When to use a panel discussion
Panel discussions are excellent for addressing topic areas that are too complex for one individual to cover, and they can provide a rich experience for the audience because each panelist brings their own perspective to the topic at hand. Ideally, the moderator can highlight those perspectives and stay focused on the agenda, enable each panelist to shine and keep it all compelling for the audience.
Know the Audience and Plan Well
Like most things, the ability to be compelling is dependent on good planning and on knowing the audience, so be sure to think through the objective in advance and plan accordingly. Key questions to keep in mind include:
Use The 4 Strategic Communicator Goals
  1. Build trust
    People buy trust first. If you gain someone’s trust, they listen to you. It’s that simple. But it’s easier said than done, of course. So figure out how the moderator and the panel will earn the audience’s trust, and once gained, safeguard it because that’s the first and most important goal.
  2. Build relationship
    Also, people buy from people they like. The key here is to establish a relationship between the panel and the audience. A great way is to get the panel to share stories and personal experiences that enable the audience to start thinking “me too,” so they can relate to the panel and to the topic at hand.
  3. Build engagement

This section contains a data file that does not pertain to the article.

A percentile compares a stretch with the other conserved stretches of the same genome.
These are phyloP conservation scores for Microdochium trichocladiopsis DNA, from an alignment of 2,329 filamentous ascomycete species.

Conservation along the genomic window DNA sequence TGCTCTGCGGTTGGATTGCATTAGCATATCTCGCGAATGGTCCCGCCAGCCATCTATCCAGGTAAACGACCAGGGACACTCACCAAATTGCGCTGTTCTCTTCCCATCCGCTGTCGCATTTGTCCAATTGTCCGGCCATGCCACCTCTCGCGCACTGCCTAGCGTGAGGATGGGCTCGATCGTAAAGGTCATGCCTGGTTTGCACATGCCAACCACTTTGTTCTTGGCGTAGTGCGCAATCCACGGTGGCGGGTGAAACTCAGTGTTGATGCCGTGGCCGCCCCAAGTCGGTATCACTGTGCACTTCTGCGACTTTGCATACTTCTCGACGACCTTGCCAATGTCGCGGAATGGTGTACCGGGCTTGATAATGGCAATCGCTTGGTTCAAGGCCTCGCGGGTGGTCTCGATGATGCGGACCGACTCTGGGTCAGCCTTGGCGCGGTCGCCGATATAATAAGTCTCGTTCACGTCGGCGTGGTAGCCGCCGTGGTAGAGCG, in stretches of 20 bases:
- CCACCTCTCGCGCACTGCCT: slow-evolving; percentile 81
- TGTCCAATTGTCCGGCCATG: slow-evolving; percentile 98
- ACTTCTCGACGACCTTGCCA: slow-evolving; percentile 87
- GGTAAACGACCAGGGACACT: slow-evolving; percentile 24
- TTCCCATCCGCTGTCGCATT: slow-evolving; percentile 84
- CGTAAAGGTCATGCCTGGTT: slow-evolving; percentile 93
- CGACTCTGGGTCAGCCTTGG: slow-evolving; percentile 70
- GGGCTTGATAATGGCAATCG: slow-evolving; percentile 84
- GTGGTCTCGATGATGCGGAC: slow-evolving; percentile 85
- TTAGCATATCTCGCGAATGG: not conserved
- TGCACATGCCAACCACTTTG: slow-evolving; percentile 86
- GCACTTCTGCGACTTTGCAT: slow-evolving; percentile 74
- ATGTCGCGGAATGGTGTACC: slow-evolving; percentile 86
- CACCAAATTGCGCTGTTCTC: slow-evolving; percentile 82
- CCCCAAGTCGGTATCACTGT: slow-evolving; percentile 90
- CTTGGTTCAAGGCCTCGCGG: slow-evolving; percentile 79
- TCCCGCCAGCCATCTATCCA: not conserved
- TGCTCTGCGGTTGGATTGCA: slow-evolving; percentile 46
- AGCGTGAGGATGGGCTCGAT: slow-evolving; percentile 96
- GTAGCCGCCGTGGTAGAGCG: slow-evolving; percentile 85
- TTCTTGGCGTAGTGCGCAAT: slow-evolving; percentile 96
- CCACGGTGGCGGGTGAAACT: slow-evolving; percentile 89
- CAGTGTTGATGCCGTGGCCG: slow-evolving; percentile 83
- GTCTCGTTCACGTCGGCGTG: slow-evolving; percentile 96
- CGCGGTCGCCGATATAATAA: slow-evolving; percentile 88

Once there’s a relationship and there’s trust, you’ve created an environment where the audience can start getting the feeling "I need you." Aim for that feeling, and be mindful to keep the content accessible to enable the engagement. Do that by keeping it organized in 5-minute segments - that duration correlates to typical adult attention spans. (Who knew??)

    My thought here as a marketer is that if getting to "I need you" is too tall an order for one panel discussion, then I need to think about how I prompt them for the next action so the engagement endures and the trust and relationship become "I need you" when it's right for the customer. It's all about the follow up.
  4. Educate / Entertain
    The ideal panel strikes a balance between educating and entertaining because a purely educational session with no entertainment (in most business situations) will inhibit the relationship and engagement that creates the memorable experience you’re after.
You can learn more about this and other speaking topics by visiting Bart's Site. As always, thanks for your time and attention. Let me know what you think.
5月 022011
 
SAS is very pleased to co-host a Webinar with HealthScape Advisors on May 4, 2011 at 1:00pm ET, produced by AHIP. This Webinar will highlight the role that customer intelligence can play in helping health insurance plans manage the challenges of healthcare reform, and is titled: Manage the Challenges of Healthcare Reform with Advanced Customer Intelligence and Engagement Strategies. It promises to be a fascinating discussion as the three panelists bring their broad perspectives to bear on the interesting crossroads the industry faces: dramatic regulatory change coupled with an imminent transition to a consumer-driven marketplace.